Communities Nearby

Browse by State

Memory Care Terminology Guide

If the time ever comes when you must consider moving a loved one into a memory care community, you are sure to encounter a wide array of unfamiliar terms and phrases that can be confusing.

We know that this transition can be difficult. That is why we put together our memory care terminology guide to help you stay on top of everything you may hear while finding the right home for your loved one.

Common Memory Care Terms

Activities of Daily Living (ADL)

The daily activities that seniors need to take part in to sustain themselves. This includes eating, bathing, and taking medication. Since each senior’s needs are different, the degree of assistance they need can dictate a suitable type of care.

Acute Care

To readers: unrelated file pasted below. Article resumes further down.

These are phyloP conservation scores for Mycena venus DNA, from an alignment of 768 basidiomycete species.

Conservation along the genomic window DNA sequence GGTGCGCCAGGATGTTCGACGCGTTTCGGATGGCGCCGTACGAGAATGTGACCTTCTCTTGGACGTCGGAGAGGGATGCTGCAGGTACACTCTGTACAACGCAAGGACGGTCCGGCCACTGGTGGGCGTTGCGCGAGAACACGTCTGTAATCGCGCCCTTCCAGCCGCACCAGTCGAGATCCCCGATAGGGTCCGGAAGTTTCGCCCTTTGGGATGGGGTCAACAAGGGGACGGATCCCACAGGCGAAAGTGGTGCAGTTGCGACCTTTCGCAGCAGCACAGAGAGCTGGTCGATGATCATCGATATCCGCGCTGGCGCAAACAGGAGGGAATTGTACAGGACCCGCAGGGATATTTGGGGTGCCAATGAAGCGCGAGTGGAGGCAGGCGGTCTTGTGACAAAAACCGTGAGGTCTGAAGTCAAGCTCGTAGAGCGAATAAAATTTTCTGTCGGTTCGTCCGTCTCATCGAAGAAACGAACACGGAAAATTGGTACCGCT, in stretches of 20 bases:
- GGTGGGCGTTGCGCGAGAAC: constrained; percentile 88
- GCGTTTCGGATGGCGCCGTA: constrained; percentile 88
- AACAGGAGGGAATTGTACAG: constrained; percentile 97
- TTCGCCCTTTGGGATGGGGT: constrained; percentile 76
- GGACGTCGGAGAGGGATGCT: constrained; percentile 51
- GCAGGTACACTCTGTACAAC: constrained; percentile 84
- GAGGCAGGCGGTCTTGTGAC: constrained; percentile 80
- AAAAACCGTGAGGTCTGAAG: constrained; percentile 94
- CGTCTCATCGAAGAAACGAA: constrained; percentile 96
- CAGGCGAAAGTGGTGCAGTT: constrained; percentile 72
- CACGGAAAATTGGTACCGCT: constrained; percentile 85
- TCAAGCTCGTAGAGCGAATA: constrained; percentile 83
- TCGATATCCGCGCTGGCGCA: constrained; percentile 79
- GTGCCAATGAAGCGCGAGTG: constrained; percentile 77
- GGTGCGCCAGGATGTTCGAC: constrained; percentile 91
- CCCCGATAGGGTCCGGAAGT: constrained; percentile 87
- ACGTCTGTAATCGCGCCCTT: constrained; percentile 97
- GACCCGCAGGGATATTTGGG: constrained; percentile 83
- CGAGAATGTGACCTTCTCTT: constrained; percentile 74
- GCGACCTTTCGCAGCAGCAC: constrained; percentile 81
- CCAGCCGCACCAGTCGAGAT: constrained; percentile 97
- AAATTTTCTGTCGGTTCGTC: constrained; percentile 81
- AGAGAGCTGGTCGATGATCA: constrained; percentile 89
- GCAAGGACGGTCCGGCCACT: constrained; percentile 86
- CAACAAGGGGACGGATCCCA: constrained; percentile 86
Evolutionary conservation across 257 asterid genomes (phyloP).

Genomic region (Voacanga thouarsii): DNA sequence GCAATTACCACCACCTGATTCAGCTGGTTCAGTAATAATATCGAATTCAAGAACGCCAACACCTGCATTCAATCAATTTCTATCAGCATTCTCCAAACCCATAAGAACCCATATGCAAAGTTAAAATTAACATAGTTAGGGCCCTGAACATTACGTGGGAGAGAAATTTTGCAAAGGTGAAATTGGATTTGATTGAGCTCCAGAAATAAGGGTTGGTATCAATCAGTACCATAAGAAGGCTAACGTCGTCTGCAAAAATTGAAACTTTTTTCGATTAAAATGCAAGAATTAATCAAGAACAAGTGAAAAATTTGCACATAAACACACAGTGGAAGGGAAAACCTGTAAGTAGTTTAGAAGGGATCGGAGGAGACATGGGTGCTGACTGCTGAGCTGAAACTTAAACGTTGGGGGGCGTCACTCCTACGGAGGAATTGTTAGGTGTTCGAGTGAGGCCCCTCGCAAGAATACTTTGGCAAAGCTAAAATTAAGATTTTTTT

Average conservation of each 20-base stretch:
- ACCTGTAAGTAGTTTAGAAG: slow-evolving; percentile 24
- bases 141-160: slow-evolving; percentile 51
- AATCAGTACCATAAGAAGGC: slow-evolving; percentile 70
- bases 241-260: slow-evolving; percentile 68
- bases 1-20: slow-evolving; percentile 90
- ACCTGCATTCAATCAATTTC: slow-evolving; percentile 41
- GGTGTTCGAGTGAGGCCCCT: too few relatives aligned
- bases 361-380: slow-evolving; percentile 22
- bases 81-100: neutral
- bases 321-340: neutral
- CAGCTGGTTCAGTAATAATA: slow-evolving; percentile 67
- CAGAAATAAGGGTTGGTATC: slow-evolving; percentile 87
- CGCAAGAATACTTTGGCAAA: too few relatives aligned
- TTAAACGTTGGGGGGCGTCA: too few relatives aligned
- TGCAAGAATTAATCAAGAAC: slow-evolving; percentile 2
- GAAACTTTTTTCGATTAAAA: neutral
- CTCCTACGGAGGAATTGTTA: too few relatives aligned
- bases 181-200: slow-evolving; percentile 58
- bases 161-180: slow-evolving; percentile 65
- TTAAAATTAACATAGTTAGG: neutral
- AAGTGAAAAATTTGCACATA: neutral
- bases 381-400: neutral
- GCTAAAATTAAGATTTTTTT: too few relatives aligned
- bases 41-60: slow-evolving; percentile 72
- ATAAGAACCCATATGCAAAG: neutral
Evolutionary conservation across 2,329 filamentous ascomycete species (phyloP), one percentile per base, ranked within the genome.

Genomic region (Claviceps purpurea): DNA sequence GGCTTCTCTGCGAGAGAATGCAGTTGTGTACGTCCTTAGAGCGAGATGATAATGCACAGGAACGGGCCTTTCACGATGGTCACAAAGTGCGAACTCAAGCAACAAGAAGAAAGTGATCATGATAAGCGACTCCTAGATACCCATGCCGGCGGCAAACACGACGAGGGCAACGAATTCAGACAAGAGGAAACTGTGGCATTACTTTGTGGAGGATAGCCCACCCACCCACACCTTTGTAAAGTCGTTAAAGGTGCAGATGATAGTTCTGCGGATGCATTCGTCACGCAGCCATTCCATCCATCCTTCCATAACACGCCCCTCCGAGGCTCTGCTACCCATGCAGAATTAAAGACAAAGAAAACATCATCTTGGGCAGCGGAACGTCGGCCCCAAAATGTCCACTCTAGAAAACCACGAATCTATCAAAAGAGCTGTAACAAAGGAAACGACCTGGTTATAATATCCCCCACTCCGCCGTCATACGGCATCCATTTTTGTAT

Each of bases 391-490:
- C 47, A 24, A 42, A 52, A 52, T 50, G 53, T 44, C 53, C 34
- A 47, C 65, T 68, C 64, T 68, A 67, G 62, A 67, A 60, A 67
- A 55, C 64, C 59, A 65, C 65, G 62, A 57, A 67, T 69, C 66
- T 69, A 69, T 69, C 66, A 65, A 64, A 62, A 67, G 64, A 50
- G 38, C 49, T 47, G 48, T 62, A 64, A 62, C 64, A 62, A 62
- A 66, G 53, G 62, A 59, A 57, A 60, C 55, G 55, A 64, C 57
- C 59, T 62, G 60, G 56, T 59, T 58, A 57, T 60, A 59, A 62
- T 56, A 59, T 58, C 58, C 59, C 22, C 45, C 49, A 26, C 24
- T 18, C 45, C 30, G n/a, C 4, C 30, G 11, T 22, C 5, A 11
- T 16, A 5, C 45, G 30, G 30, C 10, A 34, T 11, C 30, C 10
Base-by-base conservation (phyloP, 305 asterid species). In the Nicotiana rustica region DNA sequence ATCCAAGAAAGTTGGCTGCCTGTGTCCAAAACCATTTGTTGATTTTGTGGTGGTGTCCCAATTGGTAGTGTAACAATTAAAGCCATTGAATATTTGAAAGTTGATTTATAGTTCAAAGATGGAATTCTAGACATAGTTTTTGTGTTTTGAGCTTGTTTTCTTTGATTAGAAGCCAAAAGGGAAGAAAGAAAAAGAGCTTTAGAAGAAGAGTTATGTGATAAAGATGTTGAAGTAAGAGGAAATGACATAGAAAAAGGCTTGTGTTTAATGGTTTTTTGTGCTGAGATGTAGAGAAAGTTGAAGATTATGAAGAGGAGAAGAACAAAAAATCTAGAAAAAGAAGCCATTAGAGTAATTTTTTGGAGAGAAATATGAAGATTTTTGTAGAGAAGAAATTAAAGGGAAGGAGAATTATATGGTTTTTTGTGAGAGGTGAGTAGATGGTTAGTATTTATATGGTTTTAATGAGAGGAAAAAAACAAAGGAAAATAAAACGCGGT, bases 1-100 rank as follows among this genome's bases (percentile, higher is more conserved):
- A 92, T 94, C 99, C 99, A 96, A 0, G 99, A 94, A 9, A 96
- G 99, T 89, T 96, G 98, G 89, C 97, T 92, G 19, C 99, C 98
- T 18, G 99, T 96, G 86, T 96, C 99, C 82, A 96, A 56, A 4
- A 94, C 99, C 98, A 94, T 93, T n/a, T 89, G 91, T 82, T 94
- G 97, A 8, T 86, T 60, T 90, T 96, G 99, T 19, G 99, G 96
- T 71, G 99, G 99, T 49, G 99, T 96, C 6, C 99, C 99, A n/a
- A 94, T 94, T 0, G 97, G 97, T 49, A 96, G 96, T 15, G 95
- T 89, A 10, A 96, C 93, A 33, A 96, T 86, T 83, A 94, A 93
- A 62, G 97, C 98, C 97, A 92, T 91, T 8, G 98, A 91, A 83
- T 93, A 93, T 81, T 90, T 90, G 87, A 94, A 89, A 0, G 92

Medical care provided for a short duration to treat a specific illness or condition. Acute care generally refers to doctor visits, short hospital stays or surgery.

Advance Directives

Written statements that list medical preferences if a senior is unable to make their own health care decisions. Advance directives usually fall under two categories:

  • A living will dictate which type of medical treatment an individual wants at the end of life if they become unable to speak for themselves.
  • A health care proxy, which identifies a health care agent or attorney-in-fact to serve as spokesperson on medical decisions for a senior who has lost the ability to communicate.

Alzheimer’s Disease

One form that dementia might take, Alzheimer’s disease is a type of progressive organic brain disease that affects memory and the ability to process thoughts.

Amenities

The various features of a memory care community that helps provide medical assistance as well as social, cultural, and spiritual opportunities. Potential amenities include a wellness center, beauty salon, and other desirable highlights.

Competence

A person’s ability to understand information, make a decision based on that information, and communicate that decision in an understandable way.